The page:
UGC (cinema operator)
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(with board of directors)
|France, Spain, Belgium, Italy|
|Guy Verrecchia (President)|
Alain Sussfeld (CEO)
Number of employees
UGC is the second largest cinema operator in Europe with, as of August 2013, 45 sites and 488 screens across four countries.
UGC was originally an exclusively French operator, created in 1971 from a merger of several regional cinema companies. The name originally stood for Union Générale Cinématographique, but today only the initials are used. The company is focused on the business side of the film business and French-dubbed versions, showing little interest in the screening of artistic cinema, on the contrary to Pathé and Gaumont cinemas, except in some UGC Paris theatres where the programming is very diversified and includes both subtitled and dubbed versions. Out of Paris, in some cities like Nantes or Lyon, a part of this diversified programming does exist, but mostly UGC cinemas are like Pathé and Gaumont cinemas. Its competitors include EuroPalaces, Cinéville, CGR, MK2 and Kinepolis Group.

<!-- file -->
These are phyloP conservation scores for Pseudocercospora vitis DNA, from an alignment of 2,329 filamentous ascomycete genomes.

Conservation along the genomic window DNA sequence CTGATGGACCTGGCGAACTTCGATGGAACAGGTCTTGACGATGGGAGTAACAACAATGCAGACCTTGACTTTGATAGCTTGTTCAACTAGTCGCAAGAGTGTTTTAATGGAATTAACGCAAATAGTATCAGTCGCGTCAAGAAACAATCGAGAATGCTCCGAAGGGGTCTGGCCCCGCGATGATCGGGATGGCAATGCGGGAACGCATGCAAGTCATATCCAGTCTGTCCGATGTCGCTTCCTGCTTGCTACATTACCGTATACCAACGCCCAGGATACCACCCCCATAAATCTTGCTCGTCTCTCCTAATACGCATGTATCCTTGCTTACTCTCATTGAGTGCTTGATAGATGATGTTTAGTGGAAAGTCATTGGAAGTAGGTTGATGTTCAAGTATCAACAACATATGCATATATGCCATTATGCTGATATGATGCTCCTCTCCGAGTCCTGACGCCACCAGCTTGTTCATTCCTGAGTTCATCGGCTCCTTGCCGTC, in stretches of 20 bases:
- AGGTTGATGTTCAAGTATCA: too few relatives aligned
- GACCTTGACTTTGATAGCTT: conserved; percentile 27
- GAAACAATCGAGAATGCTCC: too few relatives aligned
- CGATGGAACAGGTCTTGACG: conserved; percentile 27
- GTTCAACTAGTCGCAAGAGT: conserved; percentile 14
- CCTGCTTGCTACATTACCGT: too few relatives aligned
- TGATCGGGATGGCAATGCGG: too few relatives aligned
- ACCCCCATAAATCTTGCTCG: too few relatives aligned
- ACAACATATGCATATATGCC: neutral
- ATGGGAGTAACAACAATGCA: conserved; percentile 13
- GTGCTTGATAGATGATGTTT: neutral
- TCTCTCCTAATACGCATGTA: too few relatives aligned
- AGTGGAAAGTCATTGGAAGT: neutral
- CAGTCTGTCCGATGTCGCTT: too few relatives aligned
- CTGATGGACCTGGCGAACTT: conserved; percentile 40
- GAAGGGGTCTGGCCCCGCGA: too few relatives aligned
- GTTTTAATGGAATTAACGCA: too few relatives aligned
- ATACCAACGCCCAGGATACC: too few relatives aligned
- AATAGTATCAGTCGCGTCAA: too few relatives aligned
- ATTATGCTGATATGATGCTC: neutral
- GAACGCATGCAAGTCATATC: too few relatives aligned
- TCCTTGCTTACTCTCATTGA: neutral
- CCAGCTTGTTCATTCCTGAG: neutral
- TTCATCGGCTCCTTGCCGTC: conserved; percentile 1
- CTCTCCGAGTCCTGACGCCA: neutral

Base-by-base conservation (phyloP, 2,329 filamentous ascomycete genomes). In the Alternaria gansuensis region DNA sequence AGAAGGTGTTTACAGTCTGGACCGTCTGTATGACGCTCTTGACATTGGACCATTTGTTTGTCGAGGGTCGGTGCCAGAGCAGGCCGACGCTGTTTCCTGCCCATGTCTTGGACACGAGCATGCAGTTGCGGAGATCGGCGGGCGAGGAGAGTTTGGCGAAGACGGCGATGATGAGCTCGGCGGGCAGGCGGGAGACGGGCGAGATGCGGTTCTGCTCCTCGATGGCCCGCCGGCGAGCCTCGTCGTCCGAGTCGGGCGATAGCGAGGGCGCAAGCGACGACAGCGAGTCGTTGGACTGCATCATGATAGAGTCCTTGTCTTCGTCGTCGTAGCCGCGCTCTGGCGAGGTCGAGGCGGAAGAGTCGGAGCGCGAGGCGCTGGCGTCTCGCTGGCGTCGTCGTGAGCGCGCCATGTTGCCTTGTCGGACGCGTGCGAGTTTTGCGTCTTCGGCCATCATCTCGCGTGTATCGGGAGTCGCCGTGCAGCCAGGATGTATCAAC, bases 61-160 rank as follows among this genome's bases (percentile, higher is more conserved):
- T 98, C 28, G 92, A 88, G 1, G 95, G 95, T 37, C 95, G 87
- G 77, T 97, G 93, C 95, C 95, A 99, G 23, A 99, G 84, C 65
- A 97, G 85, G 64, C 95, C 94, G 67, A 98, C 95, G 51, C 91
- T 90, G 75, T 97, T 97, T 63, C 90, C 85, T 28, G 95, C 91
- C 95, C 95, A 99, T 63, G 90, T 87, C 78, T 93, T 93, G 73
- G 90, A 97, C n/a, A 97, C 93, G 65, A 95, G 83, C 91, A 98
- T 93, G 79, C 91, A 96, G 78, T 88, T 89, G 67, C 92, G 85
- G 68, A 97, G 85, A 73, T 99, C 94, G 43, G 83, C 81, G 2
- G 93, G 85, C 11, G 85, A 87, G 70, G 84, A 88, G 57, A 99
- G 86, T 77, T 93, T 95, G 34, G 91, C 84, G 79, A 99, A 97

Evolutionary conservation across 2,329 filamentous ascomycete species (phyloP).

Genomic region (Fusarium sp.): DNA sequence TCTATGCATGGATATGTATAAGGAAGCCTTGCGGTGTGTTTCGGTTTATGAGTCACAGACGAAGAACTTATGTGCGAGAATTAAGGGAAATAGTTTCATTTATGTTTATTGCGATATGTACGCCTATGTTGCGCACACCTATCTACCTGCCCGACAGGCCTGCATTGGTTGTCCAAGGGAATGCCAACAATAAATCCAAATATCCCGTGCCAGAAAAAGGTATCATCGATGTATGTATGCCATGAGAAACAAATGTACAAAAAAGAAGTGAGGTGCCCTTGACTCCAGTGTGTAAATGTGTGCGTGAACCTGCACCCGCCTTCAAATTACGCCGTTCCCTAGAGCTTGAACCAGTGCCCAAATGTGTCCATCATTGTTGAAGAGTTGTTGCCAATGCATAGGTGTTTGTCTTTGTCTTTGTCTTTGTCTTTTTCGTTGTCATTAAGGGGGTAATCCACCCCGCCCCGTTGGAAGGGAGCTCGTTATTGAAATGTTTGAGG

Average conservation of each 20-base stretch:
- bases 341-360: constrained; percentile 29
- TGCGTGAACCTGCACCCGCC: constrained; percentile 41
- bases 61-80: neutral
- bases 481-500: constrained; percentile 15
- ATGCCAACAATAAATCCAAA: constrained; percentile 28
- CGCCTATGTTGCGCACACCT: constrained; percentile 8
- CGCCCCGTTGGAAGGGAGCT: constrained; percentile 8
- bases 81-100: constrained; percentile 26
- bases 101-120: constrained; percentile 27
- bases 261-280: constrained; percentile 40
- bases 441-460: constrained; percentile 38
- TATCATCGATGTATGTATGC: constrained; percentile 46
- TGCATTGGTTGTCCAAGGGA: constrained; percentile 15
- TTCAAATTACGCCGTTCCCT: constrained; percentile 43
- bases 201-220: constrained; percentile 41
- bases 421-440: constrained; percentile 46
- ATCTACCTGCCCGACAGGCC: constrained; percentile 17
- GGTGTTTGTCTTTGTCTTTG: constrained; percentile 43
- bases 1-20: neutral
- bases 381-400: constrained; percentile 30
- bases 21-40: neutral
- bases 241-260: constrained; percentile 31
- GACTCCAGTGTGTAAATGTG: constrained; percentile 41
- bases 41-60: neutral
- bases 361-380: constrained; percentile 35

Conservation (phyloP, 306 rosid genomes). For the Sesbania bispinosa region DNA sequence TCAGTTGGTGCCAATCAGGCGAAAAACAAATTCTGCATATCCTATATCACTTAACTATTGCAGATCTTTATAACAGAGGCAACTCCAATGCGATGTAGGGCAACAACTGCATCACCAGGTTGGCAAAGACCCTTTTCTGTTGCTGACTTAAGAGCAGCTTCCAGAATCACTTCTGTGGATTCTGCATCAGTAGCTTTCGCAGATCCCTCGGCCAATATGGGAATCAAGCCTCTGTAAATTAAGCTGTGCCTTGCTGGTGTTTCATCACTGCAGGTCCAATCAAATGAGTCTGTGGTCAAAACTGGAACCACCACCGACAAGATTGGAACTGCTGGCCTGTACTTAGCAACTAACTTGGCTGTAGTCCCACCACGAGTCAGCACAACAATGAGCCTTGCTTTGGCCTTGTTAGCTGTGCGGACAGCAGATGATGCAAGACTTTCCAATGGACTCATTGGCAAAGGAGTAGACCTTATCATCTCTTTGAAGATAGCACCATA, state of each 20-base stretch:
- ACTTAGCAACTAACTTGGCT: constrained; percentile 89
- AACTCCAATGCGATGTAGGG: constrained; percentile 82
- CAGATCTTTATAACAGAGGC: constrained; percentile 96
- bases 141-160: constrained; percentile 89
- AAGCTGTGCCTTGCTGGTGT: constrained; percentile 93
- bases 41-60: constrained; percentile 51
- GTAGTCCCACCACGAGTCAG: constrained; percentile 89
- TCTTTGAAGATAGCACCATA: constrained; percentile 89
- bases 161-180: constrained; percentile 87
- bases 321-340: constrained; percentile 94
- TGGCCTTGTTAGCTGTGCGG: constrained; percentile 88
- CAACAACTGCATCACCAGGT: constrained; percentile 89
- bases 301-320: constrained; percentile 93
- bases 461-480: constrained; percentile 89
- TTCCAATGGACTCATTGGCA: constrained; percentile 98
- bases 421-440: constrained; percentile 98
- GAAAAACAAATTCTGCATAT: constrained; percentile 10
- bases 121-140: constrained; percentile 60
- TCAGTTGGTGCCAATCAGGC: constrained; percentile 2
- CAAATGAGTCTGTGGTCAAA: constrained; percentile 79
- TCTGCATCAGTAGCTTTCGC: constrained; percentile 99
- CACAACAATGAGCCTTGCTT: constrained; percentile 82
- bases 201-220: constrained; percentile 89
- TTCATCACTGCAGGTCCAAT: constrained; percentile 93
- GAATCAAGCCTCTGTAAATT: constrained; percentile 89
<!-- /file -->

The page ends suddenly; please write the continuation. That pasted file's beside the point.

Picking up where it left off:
As of August 2013, UGC had:
In 2002 the company sold 64 million tickets.
UGC UK and Ireland
UGC was formerly also a leading UK cinema owner following the purchase of Richard Branson's Virgin Cinema Group, which it purchased in October 1999. In December 2004, the business was sold to Blackstone Group and joined with Cine-UK to trade as Cineworld. UGC's chain in the UK and Ireland consisted of:
In July 2005, Cineworld began to phase out the UGC brand, replacing it with its own Cineworld logo. This rebranding was completed in September 2005. Cineworld has retained certain aspects of the UGC offer, including the Unlimited season ticket, originally introduced by Virgin, and the free magazine of the same name.
- Bawden, Tom (October 1, 2004). "UGC unveils £400m price tag". The Times (London). Retrieved 20 December 2009.
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